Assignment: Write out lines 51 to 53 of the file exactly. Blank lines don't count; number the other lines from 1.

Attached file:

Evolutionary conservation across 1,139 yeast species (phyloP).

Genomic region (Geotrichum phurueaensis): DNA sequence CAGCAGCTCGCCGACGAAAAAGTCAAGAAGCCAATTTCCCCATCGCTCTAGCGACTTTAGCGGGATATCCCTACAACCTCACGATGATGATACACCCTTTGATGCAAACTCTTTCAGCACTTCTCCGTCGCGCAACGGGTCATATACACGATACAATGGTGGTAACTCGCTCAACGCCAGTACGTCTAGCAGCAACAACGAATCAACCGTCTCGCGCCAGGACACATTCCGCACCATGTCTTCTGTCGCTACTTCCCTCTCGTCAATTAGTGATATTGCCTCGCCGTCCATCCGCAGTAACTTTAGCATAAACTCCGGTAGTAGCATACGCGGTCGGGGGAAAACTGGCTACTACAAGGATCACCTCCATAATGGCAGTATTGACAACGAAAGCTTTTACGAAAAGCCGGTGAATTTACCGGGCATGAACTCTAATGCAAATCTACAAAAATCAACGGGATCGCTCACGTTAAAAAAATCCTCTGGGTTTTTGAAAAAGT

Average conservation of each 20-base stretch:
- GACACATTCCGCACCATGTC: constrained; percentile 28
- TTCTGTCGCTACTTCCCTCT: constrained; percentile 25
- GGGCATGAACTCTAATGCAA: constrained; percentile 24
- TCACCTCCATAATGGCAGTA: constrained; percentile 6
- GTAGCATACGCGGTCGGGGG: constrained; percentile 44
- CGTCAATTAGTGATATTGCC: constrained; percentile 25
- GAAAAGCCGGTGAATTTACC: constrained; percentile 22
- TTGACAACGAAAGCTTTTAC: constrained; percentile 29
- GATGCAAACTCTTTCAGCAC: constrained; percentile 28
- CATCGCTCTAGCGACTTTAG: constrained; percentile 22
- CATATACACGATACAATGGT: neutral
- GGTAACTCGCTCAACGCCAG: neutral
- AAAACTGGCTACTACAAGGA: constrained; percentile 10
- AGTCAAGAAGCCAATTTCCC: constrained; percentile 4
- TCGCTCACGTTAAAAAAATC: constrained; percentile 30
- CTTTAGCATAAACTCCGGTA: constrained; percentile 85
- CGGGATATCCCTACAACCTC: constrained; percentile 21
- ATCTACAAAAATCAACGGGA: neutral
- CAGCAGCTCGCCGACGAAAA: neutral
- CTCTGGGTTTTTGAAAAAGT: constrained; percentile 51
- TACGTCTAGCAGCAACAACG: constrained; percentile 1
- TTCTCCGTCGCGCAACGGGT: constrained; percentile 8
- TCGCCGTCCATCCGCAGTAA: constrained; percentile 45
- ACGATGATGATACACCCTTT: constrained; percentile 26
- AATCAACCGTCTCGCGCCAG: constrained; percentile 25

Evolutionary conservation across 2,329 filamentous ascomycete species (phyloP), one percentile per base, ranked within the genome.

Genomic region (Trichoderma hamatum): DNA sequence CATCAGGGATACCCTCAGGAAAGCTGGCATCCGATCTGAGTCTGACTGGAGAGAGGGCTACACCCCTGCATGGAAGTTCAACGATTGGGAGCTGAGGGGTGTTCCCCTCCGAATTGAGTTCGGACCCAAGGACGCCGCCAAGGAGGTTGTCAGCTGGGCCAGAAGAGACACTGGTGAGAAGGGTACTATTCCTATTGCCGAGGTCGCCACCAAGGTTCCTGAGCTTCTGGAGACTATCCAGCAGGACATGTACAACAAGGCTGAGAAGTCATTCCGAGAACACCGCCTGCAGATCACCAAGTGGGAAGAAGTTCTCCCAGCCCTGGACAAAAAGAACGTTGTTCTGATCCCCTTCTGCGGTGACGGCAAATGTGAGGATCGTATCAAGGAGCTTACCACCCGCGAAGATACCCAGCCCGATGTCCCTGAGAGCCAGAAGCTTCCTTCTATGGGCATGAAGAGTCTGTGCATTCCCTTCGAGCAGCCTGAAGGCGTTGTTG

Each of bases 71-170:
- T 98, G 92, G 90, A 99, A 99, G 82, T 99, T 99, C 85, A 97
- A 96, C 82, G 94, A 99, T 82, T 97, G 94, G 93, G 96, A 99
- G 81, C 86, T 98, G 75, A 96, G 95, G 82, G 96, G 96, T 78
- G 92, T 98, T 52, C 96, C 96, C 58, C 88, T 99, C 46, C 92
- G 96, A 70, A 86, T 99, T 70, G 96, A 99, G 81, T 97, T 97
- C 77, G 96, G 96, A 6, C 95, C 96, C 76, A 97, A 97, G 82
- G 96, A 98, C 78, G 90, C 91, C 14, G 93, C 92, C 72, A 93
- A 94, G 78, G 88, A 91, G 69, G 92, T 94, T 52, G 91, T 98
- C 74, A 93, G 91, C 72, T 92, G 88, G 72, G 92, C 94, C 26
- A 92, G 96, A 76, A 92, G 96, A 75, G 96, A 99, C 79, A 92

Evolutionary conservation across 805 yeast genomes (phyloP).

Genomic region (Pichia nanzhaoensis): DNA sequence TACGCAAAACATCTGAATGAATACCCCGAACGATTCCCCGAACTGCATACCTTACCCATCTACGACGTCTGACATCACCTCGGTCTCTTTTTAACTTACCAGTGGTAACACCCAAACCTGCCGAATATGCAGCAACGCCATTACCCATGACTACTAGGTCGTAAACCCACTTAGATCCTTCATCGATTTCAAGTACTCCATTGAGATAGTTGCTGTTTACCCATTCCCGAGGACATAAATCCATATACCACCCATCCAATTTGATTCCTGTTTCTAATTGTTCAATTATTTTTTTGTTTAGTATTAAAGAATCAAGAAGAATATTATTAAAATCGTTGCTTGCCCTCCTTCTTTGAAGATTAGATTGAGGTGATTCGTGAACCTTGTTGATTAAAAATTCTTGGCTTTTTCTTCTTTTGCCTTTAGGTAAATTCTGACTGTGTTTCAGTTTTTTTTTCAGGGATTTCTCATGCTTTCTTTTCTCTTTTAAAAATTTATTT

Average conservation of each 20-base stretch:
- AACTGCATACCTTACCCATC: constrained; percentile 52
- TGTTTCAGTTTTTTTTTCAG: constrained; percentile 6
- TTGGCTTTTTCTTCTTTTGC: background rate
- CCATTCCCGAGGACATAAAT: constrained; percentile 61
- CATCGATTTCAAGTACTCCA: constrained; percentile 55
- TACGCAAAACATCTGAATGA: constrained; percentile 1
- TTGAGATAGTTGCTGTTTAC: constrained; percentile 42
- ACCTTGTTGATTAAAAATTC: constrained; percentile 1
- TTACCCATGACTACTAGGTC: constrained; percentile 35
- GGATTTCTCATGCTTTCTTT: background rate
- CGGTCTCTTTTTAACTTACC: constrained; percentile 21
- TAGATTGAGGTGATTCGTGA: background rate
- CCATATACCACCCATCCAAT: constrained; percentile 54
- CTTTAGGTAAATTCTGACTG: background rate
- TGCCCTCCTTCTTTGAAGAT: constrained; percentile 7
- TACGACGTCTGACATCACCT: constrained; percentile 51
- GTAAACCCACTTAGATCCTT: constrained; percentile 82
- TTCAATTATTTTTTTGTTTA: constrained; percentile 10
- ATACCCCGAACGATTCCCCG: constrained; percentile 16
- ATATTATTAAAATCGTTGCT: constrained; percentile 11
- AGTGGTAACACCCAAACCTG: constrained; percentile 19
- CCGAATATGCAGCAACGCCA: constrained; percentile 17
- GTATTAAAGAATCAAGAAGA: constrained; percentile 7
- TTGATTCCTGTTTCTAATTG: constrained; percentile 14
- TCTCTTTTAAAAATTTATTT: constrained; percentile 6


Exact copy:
- TTGAGATAGTTGCTGTTTAC: constrained; percentile 42
- ACCTTGTTGATTAAAAATTC: constrained; percentile 1
- TTACCCATGACTACTAGGTC: constrained; percentile 35